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Live dangerously, live long! - click opera
February 2010
 
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Tue, Apr. 24th, 2007 10:05 am
Live dangerously, live long!

16. I'm watching CNN. It has a feature about Japan's elderly boomers. The film crew visits the Reversible Destiny Lofts in Mitaka, designed (by Shusaku Arakawa and Madeline Gins) to keep the people who live there on their toes.



7. In the Reversible Destiny Lofts, your destiny might reverse at any moment. You're aware you might slip. The floor isn't level, the light switches have been hidden, you have to crawl onto the balcony through a low door. It's like an adventure playground or an assault course.

2. Arakawa and Gins have also designed a theme park, Reversible Destiny Yoro Park. There are buildings shaped like maps, furniture on the ceiling of a maze, mounds and hollows to clamber over.

22. "Because the Site of Reversible Destiny-Yoro Park has many steep slopes, we advise that you wear rubber-heeled shoes."

3. Arakawa and Gins also have plans for a Reversible Destiny Hotel (the New York one is illustrated between bullet 16 and bullet 7. The bullets are out of sequence to keep you alert and alive. Bang! Bang!).

15. Arakawa says: "You'll learn to figure it out... The apartment makes you alert and awakens instincts, so you'll live better, longer and even forever." Wow! Live dangerously, live forever!

19. From a blog conversation about the Reversible Destiny concept:

A: "See? Being perpetually irritated will make you fucking immortal."
B: "For a second I thought I was reading imomus and you were being completely serious."

6. What could possibly make A and B think I'd take this stuff seriously? Well, maybe my essays about ostranenie and disorienteering. I'm always going on about how great it is to get lost, with quotes from the Situationists and so on.



4. See, I totally understand why Alin Huma would sleep out on his balcony one night, as if he were camping up on a mountain, and the freeway below were a stream in a crevasse, the Dentsu building opposite a crag. Habit, as Samuel Beckett put it, is a great deadener. Throwing people out of their habits is a way to keep them alive.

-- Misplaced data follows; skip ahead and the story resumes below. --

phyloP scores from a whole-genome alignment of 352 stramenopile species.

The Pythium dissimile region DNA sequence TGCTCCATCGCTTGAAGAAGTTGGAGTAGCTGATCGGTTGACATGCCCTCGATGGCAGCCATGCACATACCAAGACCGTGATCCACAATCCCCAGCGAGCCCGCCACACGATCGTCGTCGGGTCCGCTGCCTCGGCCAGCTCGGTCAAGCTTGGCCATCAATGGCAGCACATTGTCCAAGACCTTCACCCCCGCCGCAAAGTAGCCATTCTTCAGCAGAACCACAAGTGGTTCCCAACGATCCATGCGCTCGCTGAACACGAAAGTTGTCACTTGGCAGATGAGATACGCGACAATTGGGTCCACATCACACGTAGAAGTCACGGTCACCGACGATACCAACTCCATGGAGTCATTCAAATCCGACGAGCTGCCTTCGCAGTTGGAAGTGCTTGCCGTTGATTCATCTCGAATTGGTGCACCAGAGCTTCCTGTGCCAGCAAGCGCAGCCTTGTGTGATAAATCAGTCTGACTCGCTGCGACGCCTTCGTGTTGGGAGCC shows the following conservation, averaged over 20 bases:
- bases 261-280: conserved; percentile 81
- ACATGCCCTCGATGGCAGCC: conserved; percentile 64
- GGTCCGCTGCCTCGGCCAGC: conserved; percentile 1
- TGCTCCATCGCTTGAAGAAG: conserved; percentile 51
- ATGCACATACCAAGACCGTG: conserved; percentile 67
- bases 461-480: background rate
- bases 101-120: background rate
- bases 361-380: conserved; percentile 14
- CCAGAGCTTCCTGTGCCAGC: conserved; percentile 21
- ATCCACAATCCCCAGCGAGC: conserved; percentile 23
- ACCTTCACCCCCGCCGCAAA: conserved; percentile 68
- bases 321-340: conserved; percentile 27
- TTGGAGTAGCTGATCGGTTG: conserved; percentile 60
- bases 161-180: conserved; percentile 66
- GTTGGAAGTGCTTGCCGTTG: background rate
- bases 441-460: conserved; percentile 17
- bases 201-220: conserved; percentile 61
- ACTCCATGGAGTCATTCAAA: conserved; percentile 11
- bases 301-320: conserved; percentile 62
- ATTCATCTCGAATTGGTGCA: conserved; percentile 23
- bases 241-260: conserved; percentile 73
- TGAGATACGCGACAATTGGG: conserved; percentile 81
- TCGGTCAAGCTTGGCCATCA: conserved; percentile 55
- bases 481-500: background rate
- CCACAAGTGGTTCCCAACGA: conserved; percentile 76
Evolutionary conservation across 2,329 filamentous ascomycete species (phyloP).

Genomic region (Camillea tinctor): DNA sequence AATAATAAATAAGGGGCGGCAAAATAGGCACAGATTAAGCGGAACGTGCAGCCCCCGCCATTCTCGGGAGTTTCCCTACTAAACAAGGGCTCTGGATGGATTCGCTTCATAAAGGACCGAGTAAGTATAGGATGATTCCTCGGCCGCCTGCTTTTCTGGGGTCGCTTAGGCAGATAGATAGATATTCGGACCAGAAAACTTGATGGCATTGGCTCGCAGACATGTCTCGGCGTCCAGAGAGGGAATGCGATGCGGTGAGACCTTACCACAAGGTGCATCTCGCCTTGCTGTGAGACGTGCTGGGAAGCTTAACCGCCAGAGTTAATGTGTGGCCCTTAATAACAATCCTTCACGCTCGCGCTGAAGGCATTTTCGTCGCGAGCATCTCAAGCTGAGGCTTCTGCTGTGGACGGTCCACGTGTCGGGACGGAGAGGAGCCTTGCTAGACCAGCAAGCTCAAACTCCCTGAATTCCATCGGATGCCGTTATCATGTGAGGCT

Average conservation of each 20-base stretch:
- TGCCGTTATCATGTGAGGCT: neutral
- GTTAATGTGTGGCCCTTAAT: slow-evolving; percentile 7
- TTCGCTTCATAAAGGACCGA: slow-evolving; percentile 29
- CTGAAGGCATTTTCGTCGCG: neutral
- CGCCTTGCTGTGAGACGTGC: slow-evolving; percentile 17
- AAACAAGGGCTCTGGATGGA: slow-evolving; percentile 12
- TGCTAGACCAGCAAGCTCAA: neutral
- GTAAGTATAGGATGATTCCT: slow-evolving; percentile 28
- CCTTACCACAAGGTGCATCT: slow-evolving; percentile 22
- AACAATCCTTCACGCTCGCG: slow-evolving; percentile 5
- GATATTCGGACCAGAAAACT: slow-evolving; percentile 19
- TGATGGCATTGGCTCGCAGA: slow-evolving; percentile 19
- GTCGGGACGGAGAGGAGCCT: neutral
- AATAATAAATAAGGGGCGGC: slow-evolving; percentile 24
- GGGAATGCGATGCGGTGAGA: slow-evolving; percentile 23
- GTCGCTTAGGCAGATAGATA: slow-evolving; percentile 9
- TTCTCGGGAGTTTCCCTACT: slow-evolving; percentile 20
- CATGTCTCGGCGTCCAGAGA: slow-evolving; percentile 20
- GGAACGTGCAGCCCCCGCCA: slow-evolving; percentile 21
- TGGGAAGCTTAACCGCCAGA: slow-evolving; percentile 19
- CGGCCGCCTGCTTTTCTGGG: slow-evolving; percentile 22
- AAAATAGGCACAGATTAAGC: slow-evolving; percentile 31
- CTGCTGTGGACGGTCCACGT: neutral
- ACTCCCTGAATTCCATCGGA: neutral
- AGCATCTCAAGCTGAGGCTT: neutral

8. This obviously relates to what I was talking about in The energy of awkwardness the other day.

24. Had dinner the other night with a guy who was designing theme parks and zoos. We talked about crossing the road in Thailand. The secret is, he said, just to walk out into the traffic flow at a constant pace. The cars, bicycles and motorbikes will flow around you... as long as you pay no attention to them and just keep walking. I wish I'd known that when I was in Chiang Mai.

1. I responded with a description of the theories of Dutch traffic planner Hans Monderman, who's trying to make traffic safer by taking away all the signs and forcing drivers, pedestrians and other road users to look at and negotiate with each other, rather than obey signs.



9. Monderman redesigned the traffic flow in the Freisland city of Smallingerland. "Designing for negotiation requires the different users to "negotiate" the space they are about to occupy... Rather than zebra crossings, signs, lights, etc., Monderman strips the furniture from the streets - hence the term "naked streets" - making it easier for users to see and negotiate with one another. His goal is to enhance the conspicuousness and predictability of users, empowering them to cooperate with each another."



12. Aha! There we hit the paradox, or rather the dialectic. Unpredictable environments don't banish predictability, they force us to take responsibility for it ourselves. In Arakawa's buildings and Monderman's awkward square roundabouts, there's basically an existential message: act responsibly, act co-operatively, act socially. Don't assume that any institution or design is looking out for you. Do assume that people have a vested interest in getting on with each other, and that direct negotiation is the safest way for that to happen.

23. Monderman has some scandalous principles. Don't separate cars and pedestrians! Remove signs! Light everywhere, not just the road! Extend cafes right to the edge of the street, forcing more sharing of the space. Negotiate by eye contact! Eliminate raised curbs, just paint them instead!